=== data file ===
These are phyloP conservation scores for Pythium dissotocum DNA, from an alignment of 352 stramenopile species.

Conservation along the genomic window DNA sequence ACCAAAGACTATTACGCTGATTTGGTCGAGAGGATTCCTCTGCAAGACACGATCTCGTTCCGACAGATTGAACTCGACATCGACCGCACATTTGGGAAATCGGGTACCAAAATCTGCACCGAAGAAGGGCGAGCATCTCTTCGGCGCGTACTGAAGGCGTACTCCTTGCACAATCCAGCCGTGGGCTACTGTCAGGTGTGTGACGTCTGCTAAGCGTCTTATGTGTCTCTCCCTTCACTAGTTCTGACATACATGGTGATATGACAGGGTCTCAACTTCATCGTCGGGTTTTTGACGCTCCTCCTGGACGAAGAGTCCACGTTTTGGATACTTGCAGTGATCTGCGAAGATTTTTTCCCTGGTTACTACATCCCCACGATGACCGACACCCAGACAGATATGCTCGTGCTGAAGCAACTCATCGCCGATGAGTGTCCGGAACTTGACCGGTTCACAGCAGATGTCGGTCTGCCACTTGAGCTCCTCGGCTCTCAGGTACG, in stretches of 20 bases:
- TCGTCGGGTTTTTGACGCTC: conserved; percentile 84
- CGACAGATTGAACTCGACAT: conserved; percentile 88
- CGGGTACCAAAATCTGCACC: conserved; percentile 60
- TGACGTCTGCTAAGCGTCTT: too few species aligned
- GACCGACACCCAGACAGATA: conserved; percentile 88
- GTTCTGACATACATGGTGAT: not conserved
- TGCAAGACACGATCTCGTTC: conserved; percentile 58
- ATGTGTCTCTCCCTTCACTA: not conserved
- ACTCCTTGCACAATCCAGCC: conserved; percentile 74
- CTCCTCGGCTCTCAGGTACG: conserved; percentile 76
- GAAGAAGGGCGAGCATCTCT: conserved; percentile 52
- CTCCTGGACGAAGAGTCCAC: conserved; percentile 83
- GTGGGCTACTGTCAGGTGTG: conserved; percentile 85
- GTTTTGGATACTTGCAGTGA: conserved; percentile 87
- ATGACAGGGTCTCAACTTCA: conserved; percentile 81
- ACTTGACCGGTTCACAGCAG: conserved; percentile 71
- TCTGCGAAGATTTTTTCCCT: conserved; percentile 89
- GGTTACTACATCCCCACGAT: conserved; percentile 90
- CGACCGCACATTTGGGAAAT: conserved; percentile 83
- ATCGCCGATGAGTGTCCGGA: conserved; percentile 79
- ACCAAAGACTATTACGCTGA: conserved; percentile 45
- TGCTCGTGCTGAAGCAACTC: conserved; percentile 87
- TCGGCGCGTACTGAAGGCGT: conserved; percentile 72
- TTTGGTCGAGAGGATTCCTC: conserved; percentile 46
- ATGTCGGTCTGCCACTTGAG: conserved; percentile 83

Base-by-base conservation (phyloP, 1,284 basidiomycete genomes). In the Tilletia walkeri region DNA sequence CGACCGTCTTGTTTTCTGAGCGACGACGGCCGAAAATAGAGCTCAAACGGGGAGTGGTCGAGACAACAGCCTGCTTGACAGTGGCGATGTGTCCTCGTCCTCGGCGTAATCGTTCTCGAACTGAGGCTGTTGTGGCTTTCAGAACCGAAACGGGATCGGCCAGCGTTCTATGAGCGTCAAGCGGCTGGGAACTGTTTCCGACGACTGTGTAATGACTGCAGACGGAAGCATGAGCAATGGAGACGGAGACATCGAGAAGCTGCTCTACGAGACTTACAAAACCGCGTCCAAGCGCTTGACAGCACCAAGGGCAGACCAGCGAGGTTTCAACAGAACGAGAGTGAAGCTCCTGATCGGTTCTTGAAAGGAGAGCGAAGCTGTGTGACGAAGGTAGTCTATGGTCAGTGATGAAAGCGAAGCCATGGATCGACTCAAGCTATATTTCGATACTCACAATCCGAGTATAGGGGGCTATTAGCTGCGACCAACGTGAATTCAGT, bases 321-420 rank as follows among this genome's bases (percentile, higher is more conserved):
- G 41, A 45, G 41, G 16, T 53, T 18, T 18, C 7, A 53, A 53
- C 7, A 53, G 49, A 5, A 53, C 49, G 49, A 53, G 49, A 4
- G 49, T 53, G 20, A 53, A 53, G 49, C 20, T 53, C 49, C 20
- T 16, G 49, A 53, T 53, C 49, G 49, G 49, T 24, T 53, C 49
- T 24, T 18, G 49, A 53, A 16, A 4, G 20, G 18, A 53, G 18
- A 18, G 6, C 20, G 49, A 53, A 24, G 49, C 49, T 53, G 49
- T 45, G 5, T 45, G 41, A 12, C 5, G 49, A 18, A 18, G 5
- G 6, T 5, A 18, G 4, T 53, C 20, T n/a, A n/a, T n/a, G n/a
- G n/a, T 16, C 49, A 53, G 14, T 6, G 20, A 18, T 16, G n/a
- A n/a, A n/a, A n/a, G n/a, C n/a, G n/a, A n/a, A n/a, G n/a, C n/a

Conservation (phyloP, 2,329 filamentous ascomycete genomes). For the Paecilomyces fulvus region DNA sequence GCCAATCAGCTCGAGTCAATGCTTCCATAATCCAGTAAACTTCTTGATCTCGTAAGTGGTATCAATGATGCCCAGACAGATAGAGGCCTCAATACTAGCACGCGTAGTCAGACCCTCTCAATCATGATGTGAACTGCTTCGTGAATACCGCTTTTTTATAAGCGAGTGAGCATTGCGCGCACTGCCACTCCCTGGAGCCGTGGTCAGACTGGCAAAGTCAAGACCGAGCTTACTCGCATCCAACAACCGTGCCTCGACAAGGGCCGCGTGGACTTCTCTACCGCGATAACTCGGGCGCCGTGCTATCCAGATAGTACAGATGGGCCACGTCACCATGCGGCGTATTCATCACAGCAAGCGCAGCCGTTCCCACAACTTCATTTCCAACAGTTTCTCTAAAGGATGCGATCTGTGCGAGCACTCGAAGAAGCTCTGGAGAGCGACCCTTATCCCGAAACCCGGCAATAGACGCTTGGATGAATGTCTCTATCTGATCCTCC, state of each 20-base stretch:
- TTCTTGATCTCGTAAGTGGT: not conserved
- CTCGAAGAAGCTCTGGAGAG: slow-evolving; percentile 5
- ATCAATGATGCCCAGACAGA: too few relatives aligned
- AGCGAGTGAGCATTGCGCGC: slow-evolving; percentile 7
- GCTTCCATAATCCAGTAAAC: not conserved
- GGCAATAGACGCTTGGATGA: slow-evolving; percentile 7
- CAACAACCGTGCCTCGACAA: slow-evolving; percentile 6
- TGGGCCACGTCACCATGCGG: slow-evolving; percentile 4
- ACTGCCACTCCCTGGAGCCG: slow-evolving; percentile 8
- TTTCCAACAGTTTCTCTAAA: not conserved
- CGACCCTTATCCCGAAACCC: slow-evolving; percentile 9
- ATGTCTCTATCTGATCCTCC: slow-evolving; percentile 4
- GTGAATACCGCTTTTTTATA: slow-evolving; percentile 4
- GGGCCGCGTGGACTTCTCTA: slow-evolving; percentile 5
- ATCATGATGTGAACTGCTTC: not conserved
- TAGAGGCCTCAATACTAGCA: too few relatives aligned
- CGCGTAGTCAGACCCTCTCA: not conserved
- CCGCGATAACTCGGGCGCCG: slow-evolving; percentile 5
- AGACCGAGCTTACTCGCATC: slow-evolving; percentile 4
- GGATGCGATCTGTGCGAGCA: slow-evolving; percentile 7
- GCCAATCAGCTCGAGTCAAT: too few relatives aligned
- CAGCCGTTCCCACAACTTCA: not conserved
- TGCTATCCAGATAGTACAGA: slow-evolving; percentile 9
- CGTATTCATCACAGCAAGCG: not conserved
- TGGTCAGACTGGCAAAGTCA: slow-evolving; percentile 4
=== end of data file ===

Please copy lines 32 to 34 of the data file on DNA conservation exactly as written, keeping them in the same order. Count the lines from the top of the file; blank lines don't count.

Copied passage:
- T 16, G 49, A 53, T 53, C 49, G 49, G 49, T 24, T 53, C 49
- T 24, T 18, G 49, A 53, A 16, A 4, G 20, G 18, A 53, G 18
- A 18, G 6, C 20, G 49, A 53, A 24, G 49, C 49, T 53, G 49